Progeria project

Team:

Xavier Nissan: Team leader (CECS)

Anne Laure Egesipe: Technician (CECS)

Alessandra Lo Cicero: Postdoc (CECS)

Lucile Hoch: Research Associate (CECS)

Celine Bruges: Technician (INSERM)

What is Progeria syndrome?

Progeria, also known as Hutchinson-Gilford Progeria Syndrome (HGPS), is a rare, fatal genetic disease characterized by an appearance of accelerated aging in children. This syndrome is typically caused by mutations in codon 608 (G608G) of the LMNA leading to the production of a mutated form of Lamin A precursor called Progerin. In HGPS, Progerin accumulates in cells and causes progressive massives molecular defects including nuclear shape abnormalities, chromatin disorganization, DNA damages and delaay in cell proliferation.

Figure 1 : Lamin A/C staining in normal and Progeria cells

 

Our strategy at I-Stem

Recently two phase II clinical trials were initiated by treating HGPS patients with Farnesyltransferase inhibitors (FTIs) and/or the combination of Zoledronate and Pravastatin to prevent or delay the gravest infringements of the disease. Although these two studies have produced promising results, as well as in vitro and in vivo, there is currently no cure for HGPS patients.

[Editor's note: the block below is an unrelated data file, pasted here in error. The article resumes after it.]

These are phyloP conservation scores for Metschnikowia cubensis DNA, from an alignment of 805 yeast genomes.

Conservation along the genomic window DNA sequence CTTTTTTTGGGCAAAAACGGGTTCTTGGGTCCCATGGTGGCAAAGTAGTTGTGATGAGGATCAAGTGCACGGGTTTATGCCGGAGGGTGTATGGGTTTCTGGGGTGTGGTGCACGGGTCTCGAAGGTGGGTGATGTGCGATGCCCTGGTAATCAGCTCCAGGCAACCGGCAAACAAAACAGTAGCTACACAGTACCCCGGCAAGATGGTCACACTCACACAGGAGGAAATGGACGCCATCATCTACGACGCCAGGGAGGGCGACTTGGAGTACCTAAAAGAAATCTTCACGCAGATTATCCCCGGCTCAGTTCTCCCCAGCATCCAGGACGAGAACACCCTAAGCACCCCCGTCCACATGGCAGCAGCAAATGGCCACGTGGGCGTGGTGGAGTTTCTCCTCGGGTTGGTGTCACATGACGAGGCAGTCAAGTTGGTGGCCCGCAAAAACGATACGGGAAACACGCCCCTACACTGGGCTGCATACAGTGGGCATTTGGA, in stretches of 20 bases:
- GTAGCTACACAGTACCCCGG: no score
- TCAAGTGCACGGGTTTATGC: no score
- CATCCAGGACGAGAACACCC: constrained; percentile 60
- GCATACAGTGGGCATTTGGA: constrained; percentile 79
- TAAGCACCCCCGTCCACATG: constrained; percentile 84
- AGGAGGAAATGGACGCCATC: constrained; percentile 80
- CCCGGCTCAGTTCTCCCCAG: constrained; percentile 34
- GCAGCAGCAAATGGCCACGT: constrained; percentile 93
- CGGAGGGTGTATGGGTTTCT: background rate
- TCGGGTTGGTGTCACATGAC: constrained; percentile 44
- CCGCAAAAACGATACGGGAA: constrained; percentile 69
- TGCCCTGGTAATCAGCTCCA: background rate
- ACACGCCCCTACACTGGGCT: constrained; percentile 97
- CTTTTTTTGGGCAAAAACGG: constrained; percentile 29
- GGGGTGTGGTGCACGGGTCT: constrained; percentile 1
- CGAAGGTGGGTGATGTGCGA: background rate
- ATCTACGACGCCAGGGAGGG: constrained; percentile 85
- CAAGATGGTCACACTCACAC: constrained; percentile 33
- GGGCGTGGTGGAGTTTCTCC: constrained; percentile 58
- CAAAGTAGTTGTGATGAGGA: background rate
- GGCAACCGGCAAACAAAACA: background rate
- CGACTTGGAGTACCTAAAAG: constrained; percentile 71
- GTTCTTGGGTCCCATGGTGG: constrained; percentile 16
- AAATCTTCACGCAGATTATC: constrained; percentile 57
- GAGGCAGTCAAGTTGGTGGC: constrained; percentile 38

In collaboration with Pr Nicolas Lévy, our team have generated induced pluripotent stem cells from progeria patients’ cells. Thanks to this unlimited and standardized biological ressource we are preparing a high throughput screening campain of pharmacological compounds in order to identify new treatments of this disease (Figure 2).

Figure 2: Pathological modeling of HGPS using pluripotent stem cells

 

In parrallel, we are also using these stem cells to investigate cellular and molecular mechanisms of HGPS. A first demonstration of this strategy was published in 2012 in Cell reports describing the role of miR-9 in the protecton of neurons from premature aging (Figure 3).

Figure 3: Identification of miR-9 as the sentinel of neurons in Progeria

 

Team’s publications:

Unique preservation of neural cells in Hutchinson- Gilford progeria syndrome is due to the expression of the neural-specific miR-9 microRNA. Nissan X, Blondel S, Navarro C, Maury Y, Denis C, Girard M, Martinat C, De Sandre-Giovannoli A, Levy N, Peschanski M. Cell Rep. 2012 Jul 26;2(1):1-9. Epub 2012 Jun 21.

[miR-9: the sentinel of neurons in progeria]. Blondel S, Navarro C, Lévy N, Peschanski M, Nissan X. Med Sci (Paris). 2012 Jun-Jul;28(6-7):663-6. Epub 2012 Jul 16. Review. French.

In vitro pathological modelling using patient-specific induced pluripotent stem cells: the case of progeria. Nissan X, Blondel S, Peschanski M. Biochem Soc Trans. 2011 Dec;39(6):1775-9. Review.

 

Collaborations:

Pr. Nicolas Lévy and Dr. Annachiara De Sandre Giovanelli, unité Inserm UMR S 910 Génétique médicale et génomique fonctionnelle, faculté de médecine Timone – Université de la Méditerranée

Dr. Alexandre Méjat, Laboratoire de biologie moléculaire de la cellule -UMR 5239- LBMC-ENS Lyon

Dr. Lino Ferreira, Center of Neurosciences and Cell Biology (CNC)/Biocant (Coimbra), Portugal